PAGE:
Tag Archives: history

Our due as humans

“Whereas 19th-century Americans perceived limits on how many people they could know, how much they should self-promote, how much excitement they should expect, 21st-century Americans are coming to expect that endless affirmation, unfettered anger, infinite cognitive power, unending entertainment, and constant companionship are our due as humans.”— Susan J. Matt This is one of those …

Continue reading

Patience and perseverance

Dear Readers, As the Fourth of July holiday approaches, I find myself sorely in need of both patience and perseverance. This week has been filled with endless paperwork, logistical tangles and other oppressive tasks, and it feels increasingly difficult to muster the energy and enthusiasm to keep going. Here I am, once again re-blogging a …

Continue reading

Count on flowers

“No matter how uncertain our world sometimes seems, we can count on flowers to appear each spring.” – Barbara Milo Ohrbach Longtime members of the Defeat Despair community will be familiar with Susan, whom I first met here and whose previous visits have inspired earlier posts. She spent some time with Matt and me this …

Continue reading

To look forward

“I didn’t have particular baseball heroes in those days…I didn’t relate to baseball players, even though I played the game myself, because I knew I had nothing to look forward to. There was no hope for me to play in the big leagues back then because I was black.” — Hank Aaron Wow. Talk about defeating …

Continue reading

A thousand tongues

“There is an air about it, resonant of joy and hope: it speaks with a thousand tongues to the heart: it waves its mighty shadow over the imagination…and points with prophetic fingers to the sky.” — William Hazlitt, describing Oxford This was my third visit to Oxford, but the first time I stayed more than three …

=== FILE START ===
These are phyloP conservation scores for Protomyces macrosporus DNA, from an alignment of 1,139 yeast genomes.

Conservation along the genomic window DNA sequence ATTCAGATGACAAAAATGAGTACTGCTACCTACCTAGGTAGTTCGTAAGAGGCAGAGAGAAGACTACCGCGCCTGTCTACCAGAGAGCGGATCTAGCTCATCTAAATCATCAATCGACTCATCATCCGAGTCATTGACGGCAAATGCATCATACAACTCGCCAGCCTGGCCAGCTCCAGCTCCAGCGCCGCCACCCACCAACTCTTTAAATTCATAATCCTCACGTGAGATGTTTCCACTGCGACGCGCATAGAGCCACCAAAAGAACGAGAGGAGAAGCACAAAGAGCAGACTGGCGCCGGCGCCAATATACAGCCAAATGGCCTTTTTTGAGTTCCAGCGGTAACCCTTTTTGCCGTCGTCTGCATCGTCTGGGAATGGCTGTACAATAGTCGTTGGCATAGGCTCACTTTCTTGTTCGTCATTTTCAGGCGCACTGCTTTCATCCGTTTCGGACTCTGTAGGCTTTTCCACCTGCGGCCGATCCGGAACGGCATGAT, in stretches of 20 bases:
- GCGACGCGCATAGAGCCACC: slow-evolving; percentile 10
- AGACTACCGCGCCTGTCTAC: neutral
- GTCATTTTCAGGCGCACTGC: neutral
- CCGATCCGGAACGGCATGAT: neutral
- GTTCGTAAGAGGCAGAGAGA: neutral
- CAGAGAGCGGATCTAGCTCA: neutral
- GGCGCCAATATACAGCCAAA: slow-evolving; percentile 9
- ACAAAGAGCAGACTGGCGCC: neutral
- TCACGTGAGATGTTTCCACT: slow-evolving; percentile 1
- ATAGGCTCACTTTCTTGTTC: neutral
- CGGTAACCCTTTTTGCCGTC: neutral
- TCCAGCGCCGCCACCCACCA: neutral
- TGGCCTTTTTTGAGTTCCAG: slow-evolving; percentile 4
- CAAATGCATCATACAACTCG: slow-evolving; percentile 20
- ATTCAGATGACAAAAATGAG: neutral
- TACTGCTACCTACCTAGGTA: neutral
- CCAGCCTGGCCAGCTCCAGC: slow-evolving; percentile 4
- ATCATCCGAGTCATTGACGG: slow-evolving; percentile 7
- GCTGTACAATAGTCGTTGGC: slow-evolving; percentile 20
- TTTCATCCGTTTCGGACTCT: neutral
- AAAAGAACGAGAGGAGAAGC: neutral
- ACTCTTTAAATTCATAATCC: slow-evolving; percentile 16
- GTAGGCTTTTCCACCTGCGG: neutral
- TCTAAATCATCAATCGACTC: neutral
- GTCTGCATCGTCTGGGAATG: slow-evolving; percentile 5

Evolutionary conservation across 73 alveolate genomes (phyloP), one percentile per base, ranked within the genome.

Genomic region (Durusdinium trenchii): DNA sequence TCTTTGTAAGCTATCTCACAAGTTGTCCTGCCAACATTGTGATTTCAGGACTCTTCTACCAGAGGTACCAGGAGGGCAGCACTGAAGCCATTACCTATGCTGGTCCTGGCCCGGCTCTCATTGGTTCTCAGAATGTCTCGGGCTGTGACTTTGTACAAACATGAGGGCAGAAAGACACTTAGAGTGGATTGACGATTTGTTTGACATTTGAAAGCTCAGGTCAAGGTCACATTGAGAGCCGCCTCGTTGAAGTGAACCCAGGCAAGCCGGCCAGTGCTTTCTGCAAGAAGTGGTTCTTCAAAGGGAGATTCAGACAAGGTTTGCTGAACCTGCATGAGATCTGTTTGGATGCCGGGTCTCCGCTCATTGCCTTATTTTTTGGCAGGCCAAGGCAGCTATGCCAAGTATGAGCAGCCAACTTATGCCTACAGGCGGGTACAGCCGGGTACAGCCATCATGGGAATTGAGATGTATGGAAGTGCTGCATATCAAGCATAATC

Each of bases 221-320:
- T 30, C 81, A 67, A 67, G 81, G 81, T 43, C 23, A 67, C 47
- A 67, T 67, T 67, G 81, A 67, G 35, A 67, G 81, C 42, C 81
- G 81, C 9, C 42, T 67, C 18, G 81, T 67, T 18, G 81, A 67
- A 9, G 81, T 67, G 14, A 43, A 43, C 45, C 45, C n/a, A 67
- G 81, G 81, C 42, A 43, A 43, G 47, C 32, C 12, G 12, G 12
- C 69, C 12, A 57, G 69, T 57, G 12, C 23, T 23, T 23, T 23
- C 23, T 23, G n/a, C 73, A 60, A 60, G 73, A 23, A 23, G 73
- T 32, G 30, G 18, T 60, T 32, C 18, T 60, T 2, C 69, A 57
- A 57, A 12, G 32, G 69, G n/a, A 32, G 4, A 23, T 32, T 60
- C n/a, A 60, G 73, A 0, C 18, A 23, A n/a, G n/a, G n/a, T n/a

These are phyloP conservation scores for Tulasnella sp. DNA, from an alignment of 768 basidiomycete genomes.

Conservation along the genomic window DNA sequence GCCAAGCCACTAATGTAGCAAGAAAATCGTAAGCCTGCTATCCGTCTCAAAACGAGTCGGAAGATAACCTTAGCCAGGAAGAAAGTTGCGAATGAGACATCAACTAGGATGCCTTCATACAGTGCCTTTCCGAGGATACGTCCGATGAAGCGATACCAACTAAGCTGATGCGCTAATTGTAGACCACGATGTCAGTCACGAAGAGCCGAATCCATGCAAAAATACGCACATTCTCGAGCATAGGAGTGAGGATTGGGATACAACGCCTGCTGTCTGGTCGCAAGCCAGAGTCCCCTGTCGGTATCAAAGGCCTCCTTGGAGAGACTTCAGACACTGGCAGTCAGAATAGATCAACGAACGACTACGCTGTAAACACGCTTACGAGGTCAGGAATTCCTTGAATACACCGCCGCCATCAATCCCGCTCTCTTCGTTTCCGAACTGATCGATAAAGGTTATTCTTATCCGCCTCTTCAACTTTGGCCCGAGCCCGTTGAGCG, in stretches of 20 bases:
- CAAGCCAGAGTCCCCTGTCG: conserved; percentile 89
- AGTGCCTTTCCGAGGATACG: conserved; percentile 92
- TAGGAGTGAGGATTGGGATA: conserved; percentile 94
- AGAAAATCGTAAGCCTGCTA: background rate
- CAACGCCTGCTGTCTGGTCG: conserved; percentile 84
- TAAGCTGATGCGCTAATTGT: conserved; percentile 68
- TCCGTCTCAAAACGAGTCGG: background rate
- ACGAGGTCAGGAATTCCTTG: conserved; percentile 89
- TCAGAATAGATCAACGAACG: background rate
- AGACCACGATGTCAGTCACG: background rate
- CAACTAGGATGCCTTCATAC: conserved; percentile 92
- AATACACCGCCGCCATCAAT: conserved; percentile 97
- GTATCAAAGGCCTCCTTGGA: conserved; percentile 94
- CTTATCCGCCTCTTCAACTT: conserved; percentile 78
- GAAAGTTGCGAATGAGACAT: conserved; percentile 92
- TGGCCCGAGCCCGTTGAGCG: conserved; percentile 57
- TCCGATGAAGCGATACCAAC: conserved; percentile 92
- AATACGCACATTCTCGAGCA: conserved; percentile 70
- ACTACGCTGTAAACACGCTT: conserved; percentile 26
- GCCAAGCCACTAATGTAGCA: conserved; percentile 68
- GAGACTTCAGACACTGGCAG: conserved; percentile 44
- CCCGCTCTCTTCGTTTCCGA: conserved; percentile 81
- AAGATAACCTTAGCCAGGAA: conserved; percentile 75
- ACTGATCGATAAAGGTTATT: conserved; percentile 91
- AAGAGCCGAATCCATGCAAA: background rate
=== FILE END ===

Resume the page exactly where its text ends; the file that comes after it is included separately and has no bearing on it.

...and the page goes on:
Continue reading

To transform

“He had a way of using all that he read and experienced to transform the way that he lived. There was no such thing as purely academic knowledge for him…” — John Bremer As it happens, I’m taking a break from working hard on a “purely academic” paper on C. S. Lewis that’s due in …

Continue reading

It harbors beauty

“History should be studied because it is essential to society, and because it harbors beauty.” – Peter N. Stearns Leaving aside for a moment the arguments that might arise from Stearns’ assertion that history is essential to society (I’m one who agrees that it is), I think most everyone will admit that history indeed harbors …

Continue reading

The quickening pollen

“Books are the bees which carry the quickening pollen from one to another mind.” ― James Russell Lowell If you suffer from seasonal allergies, the term “quickening pollen” might not sound like a good thing. But in the sense that Lowell intended it, the concept is quite exciting. Suppose you could somehow time travel to have …

Continue reading

Webbed and sustained

“Liberty is as relevant to modern Americans as it was to the men and women of 1776. We live in a world webbed and sustained by the liberties they won at terrific cost in an agonizing eight-year ordeal.  The freedom to speak our minds, to worship in the churches of our faith, to vote for the …

Continue reading

Free and undivided

“Let no vandalism of avarice or neglect, no ravages of time, testify to the present or to the coming generations, that we have forgotten, as a people, the cost of a free and undivided Republic.” — John A. Logan Union General Logan was an important leader in the movement to recognize Memorial Day (then known as …

Continue reading

A pathological nostalgia

“I had a pathological nostalgia.  I grieved not only for my own rapidly receding childhood but also for the years, ‘the pasts,’ that I would never experience.  The past seemed as real to me as the present, as real as another country.  But unlike another country, its borders were closed…pictures felt like the next best …

Continue reading

You’d think I knew

“The way I run this thing you’d think I knew something about it.” — Bugs Bunny Bugs Bunny is 75 years old today! No puns about gray hares, just heartfelt celebration for the laughs he has given us all these years.  Bugs had some very similar cartoon cousins who came before him, but the general consensus is …

Continue reading

Don’t lose sight